Performed as a soap-opera in 25 episodes back to back over the weekend, the mix of brilliant comic brains and no sleep results in a wild, uncensored and euphoric playing style that you will not see anywhere else. With a recap at the beginning of each episode, you can drop in for a couple of hours or stay the whole weekend!

This year, as well as the usual cast of amazing improvisers, the cast will also include London Improv regulars Chris Mead, Jonathan Monkhouse and Maria Peters. 'Tis a joy, indeed.

"It's like nothing you've ever seen before"

WHEN: 7pm, Friday 11th January - 9pm, Sunday 13th January
COST: £10 per episode, £45 earlybird season pass. Tickets here
WHERE: Hoxton Hall, 130 Hoxton High Street, London, N1 6SH

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Monday, 17 December 2012

Glitch & ProjectTwo at The Old Red Lion

Using suggestions from the audience and active imaginations a team of seven improvisers/puppeteers weave an adventurous tale with a furry little cast puppets. Using a traditional Japanese “Bunraku” puppetry mix with a more modern Muppet-style, Glitch is a visual treat with fun characters all tied together with an entirely made up story.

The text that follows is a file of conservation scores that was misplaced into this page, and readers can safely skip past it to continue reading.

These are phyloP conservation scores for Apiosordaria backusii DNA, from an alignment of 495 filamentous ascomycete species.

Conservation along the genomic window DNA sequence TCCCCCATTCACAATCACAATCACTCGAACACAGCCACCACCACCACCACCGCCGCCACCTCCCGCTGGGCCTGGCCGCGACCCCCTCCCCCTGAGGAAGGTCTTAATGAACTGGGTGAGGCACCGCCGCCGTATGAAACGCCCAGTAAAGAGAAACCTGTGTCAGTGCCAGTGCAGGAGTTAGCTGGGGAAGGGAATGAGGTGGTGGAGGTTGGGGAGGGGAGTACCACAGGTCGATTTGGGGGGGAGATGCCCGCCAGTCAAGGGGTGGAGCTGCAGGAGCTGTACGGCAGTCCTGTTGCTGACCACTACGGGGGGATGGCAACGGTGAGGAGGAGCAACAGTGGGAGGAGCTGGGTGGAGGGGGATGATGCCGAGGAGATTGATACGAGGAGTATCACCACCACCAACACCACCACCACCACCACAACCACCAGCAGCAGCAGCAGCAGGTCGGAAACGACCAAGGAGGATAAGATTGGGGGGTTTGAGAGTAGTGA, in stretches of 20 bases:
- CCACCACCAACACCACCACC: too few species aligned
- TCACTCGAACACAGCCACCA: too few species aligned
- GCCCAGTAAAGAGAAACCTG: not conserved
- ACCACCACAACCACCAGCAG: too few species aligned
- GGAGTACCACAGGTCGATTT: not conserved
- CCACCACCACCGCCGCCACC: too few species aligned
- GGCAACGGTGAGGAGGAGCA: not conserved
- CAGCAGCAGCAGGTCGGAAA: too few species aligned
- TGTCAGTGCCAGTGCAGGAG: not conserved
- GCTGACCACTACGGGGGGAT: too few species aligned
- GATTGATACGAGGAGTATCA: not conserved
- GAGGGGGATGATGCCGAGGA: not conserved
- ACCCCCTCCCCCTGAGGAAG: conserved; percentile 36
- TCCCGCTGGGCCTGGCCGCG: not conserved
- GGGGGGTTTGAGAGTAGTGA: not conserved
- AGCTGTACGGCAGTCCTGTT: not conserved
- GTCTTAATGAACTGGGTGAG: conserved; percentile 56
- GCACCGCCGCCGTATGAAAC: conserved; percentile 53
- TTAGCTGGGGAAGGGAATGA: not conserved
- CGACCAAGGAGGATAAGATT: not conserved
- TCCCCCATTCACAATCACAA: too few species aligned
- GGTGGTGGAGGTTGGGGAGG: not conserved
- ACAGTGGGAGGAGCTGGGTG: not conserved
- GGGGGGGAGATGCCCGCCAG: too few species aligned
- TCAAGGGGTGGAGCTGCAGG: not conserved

Don’t be fooled but the cute puppets, this is not a show for kids!

In double-bill-land, Glitch will be joined by improvised Science-Fiction from ProjectTwo.

The ProjectTwo facility floats in orbit around Solaris, collecting every detail of every sentient life through voluntary data submitted to social network websites. With such data, the ProjectTwo engineers can access any real-life story since the facility's inception in 2017.

Welcome space-traveler. Which archive do you wish to view?

Improvised science-fiction which may or may not contain robots*, featuring:
Katy Schutte (★★★★ - Chortle, The Maydays, Fluxx, Baby Wants Candy)
Jonathan Monkhouse (Music Box: The Improvised Musical, London Improv)

WHEN: 7.30pm, Saturday 22nd December
COST: £8, tickets here.
WHERE: Old Red Lion Theatre, 418 St John Street, London, EC1V 4NJ. 


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Thursday, 6 December 2012

1st Annual Chris Werren Memorial Gig

A few months ago, brilliant improviser and our friend Chris "Chrus" Werren passed away, following a fist-fight with pink-cancer-robots. Chrus was a truly lovely man who delighted us with oddness, fascination with the natural world, and generosity of spirit. To celebrate the loveable chap will be a night of improv - his second love - featuring lots of groups and improvisers that he performed with over the years.